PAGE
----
U.S. Secretary of Transportation Mary E. Peters announced late Monday that U.S. trucks will begin operating in Mexico for the first time ever - starting at the same time Mexican trucks begin operating north of the commercial border
zone in the U.S. as part of a cross-border trucking demonstration program.
The secretary noted that the change was based on recent conversations with the Mexican government and the U.S. Congress.
"We are working to give American truckers an unprecedented opportunity to compete in a substantial new market," Peters said. "This announcement puts the program on track to lower costs for U.S. consumers, make our economy more competitive and give U.S. truckers new business opportunities."
In February, the Department of Transportation announced a yearlong demonstration program to expand cross-border trucking operations with Mexico. The program is designed to eliminate the current cumbersome, outdated and costly system of moving freight across the border, and replace it with an efficient, transparent and safe cross-border trucking process.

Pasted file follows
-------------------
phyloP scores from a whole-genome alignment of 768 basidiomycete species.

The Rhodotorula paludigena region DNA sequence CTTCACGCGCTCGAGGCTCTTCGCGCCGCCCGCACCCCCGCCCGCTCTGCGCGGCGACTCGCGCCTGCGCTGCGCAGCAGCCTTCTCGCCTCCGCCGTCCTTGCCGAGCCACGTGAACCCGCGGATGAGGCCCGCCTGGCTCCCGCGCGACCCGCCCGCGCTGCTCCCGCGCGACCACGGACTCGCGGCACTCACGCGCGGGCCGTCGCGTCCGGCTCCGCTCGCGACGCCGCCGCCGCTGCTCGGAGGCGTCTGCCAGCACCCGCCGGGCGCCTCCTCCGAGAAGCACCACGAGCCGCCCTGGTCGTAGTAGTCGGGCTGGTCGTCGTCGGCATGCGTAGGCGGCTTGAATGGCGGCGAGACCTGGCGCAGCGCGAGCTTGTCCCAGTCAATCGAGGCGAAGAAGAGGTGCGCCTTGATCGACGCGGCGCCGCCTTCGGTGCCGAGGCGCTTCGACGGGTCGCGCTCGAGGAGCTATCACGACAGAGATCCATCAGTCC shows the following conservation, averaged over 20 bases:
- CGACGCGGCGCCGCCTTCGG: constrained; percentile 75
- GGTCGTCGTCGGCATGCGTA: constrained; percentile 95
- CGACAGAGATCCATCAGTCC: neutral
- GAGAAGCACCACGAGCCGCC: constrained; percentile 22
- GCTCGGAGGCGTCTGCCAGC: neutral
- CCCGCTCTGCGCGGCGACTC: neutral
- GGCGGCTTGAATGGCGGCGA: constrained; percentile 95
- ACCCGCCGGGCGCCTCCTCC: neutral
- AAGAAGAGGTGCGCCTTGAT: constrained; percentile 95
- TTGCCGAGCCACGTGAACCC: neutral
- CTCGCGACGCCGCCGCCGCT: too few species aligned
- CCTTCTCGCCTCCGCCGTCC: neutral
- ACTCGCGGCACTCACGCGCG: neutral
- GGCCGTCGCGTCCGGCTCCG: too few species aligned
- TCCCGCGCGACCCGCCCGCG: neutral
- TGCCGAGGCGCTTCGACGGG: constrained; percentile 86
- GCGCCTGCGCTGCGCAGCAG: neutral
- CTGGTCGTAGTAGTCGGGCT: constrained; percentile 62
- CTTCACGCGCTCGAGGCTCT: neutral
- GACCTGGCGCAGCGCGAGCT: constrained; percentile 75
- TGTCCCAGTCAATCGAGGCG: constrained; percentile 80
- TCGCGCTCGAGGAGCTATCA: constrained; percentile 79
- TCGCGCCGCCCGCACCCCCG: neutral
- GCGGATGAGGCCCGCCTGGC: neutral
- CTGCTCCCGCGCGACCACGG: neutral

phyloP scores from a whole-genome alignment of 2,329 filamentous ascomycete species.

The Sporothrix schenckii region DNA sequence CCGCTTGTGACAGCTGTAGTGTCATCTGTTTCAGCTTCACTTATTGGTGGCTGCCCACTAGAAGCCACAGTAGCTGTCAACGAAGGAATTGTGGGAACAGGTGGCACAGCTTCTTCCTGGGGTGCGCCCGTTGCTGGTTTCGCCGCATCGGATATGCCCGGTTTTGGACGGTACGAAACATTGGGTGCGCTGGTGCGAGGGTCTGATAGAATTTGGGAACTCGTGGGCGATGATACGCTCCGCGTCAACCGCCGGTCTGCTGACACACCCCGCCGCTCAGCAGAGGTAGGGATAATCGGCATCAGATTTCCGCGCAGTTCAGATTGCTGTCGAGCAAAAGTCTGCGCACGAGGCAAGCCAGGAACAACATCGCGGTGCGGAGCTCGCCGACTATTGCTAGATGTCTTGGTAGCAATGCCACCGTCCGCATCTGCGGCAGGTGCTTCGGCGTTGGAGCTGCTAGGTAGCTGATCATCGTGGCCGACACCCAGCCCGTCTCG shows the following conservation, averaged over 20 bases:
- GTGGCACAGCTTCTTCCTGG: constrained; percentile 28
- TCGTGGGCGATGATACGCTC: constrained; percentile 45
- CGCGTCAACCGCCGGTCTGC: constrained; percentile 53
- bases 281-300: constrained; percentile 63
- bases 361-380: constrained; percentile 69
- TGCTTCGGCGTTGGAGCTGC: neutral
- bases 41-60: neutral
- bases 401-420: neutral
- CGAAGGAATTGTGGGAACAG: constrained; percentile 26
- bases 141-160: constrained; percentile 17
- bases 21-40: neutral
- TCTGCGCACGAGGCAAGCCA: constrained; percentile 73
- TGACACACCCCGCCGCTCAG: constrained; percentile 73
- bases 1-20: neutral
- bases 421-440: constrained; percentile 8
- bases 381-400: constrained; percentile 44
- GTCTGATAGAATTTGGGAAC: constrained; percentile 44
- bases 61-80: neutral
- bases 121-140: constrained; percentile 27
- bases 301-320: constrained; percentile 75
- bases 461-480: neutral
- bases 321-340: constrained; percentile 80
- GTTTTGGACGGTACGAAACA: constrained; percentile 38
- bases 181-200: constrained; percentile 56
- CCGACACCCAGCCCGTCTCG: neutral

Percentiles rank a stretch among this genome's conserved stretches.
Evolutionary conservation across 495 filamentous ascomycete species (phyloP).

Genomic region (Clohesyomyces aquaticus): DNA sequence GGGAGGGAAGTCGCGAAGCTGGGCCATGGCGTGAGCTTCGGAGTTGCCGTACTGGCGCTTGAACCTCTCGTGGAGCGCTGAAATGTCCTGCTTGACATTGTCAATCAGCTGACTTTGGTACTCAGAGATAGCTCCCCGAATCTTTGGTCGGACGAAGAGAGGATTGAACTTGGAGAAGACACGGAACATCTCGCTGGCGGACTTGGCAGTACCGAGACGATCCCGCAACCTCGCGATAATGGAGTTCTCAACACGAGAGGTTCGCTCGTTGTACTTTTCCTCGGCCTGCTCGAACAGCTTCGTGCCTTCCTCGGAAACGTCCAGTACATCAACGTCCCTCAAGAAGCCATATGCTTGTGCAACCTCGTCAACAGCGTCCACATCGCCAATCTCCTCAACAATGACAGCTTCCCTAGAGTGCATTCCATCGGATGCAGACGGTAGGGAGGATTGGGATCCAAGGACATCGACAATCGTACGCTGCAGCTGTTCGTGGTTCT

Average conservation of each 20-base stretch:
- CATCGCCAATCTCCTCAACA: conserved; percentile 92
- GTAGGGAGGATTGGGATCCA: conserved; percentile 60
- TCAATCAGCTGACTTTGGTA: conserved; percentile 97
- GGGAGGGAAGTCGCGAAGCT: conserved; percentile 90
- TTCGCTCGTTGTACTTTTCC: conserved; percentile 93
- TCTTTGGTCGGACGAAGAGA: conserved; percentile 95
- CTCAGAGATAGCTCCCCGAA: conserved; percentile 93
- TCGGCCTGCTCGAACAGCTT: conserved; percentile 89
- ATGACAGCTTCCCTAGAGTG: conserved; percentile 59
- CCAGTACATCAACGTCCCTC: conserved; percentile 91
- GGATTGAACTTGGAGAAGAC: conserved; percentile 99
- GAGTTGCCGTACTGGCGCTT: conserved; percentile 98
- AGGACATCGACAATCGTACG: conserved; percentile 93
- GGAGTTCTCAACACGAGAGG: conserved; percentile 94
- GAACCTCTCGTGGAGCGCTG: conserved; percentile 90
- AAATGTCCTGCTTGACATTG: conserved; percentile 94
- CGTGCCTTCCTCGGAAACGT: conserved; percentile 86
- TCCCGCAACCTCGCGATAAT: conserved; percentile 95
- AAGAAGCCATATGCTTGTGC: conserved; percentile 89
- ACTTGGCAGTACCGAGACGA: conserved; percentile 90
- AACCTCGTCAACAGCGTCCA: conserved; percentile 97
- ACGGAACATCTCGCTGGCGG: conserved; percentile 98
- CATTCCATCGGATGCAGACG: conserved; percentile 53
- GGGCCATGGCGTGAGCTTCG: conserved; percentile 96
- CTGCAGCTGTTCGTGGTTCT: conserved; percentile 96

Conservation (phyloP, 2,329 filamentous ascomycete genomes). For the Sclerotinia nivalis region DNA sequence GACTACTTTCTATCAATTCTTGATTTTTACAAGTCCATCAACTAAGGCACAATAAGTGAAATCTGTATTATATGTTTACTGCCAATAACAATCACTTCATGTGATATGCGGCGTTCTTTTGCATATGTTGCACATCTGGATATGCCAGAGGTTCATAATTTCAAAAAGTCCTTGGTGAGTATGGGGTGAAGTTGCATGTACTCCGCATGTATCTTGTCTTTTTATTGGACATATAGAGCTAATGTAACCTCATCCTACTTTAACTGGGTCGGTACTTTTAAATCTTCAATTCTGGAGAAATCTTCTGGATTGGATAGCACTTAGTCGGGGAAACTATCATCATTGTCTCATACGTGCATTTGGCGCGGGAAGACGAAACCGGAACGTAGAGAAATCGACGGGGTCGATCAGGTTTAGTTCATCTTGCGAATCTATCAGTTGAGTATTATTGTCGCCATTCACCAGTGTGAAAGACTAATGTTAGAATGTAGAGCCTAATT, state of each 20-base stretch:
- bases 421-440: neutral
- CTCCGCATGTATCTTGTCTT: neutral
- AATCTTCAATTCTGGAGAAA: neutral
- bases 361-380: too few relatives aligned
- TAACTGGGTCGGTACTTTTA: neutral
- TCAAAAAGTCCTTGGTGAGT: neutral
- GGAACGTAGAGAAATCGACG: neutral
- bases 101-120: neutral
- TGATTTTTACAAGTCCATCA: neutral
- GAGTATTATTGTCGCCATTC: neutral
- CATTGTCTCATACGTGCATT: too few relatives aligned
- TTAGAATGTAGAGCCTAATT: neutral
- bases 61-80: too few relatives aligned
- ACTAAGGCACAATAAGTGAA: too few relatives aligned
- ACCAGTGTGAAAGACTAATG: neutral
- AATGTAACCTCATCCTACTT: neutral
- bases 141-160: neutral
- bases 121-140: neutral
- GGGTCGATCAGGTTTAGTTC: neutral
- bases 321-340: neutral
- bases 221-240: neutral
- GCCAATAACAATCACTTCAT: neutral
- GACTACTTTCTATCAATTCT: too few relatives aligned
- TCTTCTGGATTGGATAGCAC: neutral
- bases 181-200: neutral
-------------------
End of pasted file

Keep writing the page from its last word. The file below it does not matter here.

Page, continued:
The program's safety developments have been guided by, but not limited to, requirements established by Congress in 2002. The department's independent Inspector General has also certified that the program substantially meets eight criteria addressing inspector training, inspection facilities and the development of safety procedures. The department has invested $500 million since 1995 to modernize border safety facilities and hire and train the more than 500 federal and state inspectors who inspect trucks crossing the border every day.
As part of the program, U.S. inspectors will conduct in-person safety audits to ensure participating Mexican companies comply with U.S. safety regulations. The department also will require all Mexican truck drivers to hold a valid commercial drivers license, comply with U.S. medical requirements, comply with all U.S. hours of service rules and be able to understand questions and directions in English.
Mexican truck companies that are allowed to participate must have insurance with a U.S.-licensed firm and meet all U.S. safety standards, including drug and alcohol testing. Companies that meet these stringent standards will be allowed to make international pick up and deliveries only.
The elements of the trucking program are discussed in a Federal Register notice issued Monday. The department is seeking comment over the next 30 days on the program. The notice is available online at http://www.fmcsa.dot.gov.